It’s illegal to deny a person housing based upon their disability, but a new report suggests that such discrimination is common coast to coast.
Some 44 percent of housing discrimination complaints last year were based on disability. That’s more than were filed based on race, familial status, sex or any other protected class, according to a report released late last month by the National Fair Housing Alliance.
“It is a travesty that we still see so much discrimination in our country more than 40 years after the passage of the Fair Housing Act,” said Shanna Smith, president and CEO of the National Fair Housing Alliance. “No one profits when potential homebuyers or renters are turned away, not because of their ability to purchase or pay, but because of their national origin, skin color, sex, religion, familial status or because of a disability.”
More than 27,000 housing discrimination complaints were filed across the country last year, nearly half of them based on disability, according to the report.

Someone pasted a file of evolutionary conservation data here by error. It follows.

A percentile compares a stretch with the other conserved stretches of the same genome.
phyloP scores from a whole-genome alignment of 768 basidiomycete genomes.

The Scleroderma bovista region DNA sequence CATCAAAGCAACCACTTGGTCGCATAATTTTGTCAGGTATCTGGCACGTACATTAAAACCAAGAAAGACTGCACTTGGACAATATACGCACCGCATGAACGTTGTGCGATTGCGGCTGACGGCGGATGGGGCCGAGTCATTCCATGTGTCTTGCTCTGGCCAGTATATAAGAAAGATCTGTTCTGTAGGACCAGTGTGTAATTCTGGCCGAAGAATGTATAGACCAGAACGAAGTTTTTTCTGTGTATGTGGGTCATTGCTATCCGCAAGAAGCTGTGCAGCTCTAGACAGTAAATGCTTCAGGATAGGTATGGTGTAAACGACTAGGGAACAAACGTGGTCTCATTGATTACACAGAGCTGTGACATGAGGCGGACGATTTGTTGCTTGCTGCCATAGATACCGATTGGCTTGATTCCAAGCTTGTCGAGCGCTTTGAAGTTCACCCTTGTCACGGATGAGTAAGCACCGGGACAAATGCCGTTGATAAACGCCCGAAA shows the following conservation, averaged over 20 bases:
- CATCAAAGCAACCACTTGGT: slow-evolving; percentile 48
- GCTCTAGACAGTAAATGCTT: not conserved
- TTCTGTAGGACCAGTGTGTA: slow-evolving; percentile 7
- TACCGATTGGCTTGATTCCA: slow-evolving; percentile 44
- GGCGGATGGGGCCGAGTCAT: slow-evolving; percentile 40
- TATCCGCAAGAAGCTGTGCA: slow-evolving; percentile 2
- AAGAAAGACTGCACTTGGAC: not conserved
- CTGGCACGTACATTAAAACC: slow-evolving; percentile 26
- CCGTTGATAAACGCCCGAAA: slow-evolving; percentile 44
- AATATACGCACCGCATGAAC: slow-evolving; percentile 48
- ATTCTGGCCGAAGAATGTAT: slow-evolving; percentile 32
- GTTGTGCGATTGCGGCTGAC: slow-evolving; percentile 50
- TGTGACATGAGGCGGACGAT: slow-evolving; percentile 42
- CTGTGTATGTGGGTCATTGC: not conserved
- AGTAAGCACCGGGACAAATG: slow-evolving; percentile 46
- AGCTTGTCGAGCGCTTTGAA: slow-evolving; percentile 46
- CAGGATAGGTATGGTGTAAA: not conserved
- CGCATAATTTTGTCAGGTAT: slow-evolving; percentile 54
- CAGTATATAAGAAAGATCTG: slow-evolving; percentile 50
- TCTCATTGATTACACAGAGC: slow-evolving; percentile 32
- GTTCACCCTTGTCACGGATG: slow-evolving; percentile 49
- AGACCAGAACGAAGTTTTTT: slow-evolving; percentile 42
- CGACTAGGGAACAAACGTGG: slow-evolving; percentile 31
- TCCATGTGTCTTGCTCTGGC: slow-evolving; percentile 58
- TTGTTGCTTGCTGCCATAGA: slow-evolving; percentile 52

One reason that there were so many complaints related to disability may be that such discrimination is often more overt.
“Many apartment owners make direct comments refusing to make reasonable accommodations or modifications for people with disabilities so discrimination is easier to detect,” the report indicates.
What’s more, federal and local outreach efforts to assist those with disabilities may also be responsible for an increased number of complaints coming from people with disabilities as opposed to other protected groups, the report said.